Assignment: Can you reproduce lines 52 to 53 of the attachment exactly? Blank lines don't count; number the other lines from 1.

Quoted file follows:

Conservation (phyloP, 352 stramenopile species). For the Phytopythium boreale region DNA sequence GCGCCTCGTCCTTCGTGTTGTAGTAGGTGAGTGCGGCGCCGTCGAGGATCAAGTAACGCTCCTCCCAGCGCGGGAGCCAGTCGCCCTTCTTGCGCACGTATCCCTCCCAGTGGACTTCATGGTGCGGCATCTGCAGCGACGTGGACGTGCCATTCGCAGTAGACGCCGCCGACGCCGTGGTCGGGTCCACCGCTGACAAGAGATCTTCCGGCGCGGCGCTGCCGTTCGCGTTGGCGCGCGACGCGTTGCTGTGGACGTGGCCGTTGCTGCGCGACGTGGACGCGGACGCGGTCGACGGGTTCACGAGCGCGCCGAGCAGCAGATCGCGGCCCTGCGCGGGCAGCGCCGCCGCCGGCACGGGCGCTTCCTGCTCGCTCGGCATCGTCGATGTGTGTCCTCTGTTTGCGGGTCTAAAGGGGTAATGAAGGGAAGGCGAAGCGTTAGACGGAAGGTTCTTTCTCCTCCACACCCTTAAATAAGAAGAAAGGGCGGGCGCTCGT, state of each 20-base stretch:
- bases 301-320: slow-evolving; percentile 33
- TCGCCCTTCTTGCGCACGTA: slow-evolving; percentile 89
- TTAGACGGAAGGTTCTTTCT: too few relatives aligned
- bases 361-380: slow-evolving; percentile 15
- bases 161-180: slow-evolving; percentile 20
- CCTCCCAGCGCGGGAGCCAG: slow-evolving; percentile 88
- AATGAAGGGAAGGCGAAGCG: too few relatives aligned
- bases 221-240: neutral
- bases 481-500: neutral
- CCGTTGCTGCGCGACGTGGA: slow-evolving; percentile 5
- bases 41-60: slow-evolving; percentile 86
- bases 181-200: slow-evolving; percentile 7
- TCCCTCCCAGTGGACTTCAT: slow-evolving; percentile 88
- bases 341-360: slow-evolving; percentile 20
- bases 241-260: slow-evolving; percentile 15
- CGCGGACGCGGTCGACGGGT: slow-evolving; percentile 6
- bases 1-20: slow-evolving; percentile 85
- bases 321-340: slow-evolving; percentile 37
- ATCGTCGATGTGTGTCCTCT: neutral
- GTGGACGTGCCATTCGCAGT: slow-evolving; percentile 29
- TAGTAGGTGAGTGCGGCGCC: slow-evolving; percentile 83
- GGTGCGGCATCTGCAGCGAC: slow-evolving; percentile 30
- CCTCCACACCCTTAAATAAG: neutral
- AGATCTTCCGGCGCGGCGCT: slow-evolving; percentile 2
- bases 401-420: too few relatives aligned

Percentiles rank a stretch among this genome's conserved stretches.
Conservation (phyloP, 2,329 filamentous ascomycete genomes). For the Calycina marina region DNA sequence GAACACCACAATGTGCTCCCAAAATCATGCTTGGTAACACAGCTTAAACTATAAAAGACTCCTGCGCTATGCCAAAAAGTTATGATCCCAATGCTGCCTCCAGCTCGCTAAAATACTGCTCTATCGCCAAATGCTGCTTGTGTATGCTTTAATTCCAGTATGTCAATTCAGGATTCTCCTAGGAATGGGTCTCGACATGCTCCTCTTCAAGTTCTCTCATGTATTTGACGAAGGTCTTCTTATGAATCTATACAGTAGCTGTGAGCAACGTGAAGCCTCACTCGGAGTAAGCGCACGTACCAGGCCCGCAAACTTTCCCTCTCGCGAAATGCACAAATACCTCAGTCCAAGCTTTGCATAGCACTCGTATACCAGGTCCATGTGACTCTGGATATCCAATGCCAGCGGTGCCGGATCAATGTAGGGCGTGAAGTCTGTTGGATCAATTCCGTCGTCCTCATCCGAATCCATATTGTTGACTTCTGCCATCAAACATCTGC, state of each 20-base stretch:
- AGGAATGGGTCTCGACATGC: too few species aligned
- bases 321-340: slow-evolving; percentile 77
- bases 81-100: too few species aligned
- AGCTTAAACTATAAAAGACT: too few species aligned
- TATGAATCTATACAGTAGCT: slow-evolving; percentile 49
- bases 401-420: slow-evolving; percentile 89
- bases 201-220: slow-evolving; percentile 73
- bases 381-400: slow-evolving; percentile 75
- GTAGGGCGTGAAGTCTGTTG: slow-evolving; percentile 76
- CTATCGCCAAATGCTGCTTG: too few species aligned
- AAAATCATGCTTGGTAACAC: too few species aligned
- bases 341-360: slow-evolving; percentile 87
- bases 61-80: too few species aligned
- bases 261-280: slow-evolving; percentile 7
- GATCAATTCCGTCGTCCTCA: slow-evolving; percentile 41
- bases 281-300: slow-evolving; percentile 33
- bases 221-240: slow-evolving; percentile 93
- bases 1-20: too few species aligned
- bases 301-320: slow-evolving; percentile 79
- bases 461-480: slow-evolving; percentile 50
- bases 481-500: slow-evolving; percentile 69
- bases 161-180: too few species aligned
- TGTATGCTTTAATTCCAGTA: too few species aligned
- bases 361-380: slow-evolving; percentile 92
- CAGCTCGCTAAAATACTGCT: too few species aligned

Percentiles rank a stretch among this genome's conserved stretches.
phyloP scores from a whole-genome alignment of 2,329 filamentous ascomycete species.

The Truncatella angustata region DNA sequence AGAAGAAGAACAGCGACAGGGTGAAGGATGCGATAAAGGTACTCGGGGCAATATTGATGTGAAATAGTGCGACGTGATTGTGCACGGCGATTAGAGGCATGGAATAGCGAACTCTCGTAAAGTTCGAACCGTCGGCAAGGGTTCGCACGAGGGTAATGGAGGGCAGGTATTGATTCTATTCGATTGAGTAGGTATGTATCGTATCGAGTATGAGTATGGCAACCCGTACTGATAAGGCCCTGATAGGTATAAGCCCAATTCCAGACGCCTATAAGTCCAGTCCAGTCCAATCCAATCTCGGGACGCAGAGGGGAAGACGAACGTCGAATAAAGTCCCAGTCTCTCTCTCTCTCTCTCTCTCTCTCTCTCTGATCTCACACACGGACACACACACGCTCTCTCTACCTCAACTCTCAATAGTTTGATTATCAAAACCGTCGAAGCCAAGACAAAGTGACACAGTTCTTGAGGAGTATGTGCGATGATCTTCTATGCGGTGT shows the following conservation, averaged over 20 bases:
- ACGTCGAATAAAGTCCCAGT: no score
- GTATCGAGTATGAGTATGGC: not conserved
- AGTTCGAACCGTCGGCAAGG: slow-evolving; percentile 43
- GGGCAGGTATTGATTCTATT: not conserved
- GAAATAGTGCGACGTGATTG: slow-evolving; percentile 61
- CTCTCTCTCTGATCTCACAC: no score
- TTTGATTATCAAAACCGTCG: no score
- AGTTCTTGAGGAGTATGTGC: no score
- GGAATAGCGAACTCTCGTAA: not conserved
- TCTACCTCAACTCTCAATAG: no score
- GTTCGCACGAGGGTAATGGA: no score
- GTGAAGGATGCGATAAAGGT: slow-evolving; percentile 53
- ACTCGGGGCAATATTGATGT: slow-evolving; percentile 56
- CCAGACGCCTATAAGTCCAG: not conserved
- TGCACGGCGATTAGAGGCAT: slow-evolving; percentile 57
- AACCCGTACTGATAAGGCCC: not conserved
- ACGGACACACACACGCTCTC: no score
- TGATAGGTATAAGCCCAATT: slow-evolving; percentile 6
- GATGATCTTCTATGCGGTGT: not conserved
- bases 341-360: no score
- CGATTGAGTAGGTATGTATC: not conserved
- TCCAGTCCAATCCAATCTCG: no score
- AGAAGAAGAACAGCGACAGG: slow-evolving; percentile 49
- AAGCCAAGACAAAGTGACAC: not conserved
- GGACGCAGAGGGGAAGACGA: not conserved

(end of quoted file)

- bases 361-380: slow-evolving; percentile 92
- CAGCTCGCTAAAATACTGCT: too few species aligned